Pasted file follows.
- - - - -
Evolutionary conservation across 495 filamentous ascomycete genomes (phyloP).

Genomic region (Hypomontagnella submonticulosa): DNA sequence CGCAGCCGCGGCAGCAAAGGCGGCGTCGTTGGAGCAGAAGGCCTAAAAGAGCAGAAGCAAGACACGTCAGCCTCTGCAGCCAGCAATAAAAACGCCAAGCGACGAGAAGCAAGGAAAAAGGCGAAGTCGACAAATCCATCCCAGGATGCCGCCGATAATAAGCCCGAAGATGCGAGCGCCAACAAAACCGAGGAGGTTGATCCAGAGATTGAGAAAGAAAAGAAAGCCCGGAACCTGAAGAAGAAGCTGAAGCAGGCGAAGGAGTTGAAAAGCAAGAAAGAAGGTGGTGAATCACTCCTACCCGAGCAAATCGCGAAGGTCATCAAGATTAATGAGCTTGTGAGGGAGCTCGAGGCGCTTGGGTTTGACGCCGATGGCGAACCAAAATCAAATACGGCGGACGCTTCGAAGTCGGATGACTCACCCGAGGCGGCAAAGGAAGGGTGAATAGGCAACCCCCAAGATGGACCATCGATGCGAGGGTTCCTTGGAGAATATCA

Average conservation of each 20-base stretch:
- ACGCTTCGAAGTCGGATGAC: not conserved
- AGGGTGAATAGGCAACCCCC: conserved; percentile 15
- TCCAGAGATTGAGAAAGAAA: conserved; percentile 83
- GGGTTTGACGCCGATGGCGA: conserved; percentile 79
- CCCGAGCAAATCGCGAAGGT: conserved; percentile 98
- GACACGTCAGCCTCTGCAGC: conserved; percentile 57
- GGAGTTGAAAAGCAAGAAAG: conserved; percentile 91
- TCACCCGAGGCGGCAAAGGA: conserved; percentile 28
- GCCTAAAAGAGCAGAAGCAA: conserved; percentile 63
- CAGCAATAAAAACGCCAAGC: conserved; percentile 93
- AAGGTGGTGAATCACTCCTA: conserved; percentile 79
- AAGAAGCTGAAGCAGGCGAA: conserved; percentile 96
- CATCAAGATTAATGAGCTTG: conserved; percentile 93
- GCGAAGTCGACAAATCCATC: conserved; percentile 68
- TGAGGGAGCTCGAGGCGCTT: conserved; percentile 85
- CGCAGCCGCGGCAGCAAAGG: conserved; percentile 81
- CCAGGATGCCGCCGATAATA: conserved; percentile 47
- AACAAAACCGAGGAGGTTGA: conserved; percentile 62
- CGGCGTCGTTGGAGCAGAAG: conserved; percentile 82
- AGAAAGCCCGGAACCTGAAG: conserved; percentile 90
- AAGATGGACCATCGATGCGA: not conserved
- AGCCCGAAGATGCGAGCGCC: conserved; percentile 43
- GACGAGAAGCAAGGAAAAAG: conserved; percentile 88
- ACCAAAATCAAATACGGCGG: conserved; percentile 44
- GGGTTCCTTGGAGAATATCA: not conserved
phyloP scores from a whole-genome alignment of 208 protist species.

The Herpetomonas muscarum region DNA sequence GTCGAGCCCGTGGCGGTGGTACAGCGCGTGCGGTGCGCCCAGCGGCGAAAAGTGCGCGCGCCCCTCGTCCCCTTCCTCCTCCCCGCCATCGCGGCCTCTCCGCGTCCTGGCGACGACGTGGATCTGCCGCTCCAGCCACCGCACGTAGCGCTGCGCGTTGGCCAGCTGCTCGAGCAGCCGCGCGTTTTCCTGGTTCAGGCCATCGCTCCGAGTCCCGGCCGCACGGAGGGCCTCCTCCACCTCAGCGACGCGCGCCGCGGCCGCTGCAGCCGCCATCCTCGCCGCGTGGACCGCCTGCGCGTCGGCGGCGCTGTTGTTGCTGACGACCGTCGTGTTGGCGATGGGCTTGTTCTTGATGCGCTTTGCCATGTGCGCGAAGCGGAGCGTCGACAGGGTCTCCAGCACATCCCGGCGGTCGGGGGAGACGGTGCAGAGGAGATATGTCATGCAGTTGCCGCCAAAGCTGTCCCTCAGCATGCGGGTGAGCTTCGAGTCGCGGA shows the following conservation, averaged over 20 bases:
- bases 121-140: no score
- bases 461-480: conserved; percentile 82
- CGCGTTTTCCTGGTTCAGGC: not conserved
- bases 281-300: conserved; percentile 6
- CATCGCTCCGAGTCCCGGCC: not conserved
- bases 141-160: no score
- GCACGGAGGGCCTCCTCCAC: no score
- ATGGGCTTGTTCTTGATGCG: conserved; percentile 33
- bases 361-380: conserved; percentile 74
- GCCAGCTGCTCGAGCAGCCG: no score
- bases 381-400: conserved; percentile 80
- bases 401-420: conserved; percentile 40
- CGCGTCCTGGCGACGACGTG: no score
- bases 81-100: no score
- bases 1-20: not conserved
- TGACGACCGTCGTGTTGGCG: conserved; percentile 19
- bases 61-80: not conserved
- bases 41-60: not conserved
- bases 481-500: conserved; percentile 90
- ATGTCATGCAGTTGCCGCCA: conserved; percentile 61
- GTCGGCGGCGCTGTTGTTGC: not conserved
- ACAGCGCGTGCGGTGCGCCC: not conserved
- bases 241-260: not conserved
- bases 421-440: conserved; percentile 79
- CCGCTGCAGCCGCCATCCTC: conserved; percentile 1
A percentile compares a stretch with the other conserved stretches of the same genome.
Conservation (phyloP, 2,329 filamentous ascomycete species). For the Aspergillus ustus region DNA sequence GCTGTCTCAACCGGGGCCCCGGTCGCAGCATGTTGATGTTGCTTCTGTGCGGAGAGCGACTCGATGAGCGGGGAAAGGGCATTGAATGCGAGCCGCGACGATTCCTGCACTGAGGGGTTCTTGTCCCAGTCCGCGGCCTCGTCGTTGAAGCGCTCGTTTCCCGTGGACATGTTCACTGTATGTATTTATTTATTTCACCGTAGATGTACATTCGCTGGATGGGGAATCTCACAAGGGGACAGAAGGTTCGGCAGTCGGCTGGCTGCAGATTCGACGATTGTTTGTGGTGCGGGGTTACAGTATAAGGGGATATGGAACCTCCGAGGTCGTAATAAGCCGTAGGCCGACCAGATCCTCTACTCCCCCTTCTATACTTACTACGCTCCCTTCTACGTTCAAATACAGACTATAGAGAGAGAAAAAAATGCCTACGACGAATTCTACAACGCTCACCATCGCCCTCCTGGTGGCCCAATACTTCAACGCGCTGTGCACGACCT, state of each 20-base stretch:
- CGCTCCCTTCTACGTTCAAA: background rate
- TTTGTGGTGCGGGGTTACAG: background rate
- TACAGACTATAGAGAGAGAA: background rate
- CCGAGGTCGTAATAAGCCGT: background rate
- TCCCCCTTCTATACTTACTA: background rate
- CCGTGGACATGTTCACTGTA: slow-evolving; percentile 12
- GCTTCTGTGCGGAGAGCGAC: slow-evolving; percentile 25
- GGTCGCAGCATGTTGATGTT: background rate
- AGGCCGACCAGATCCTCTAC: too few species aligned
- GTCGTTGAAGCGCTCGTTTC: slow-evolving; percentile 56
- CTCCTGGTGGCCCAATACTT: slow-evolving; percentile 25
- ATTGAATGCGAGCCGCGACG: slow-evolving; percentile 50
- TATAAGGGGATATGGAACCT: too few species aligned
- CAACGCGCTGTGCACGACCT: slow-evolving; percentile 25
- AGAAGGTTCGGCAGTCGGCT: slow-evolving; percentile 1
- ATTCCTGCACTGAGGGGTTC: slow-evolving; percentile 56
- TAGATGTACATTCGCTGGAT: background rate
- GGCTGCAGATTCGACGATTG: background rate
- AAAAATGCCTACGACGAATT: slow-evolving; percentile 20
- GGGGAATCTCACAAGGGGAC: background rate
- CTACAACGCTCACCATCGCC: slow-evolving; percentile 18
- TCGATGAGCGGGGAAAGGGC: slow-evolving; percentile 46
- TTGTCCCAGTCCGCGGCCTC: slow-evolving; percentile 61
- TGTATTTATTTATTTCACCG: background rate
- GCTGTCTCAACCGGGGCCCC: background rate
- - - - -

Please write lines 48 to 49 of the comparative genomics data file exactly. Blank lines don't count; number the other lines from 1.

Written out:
- bases 41-60: not conserved
- bases 481-500: conserved; percentile 90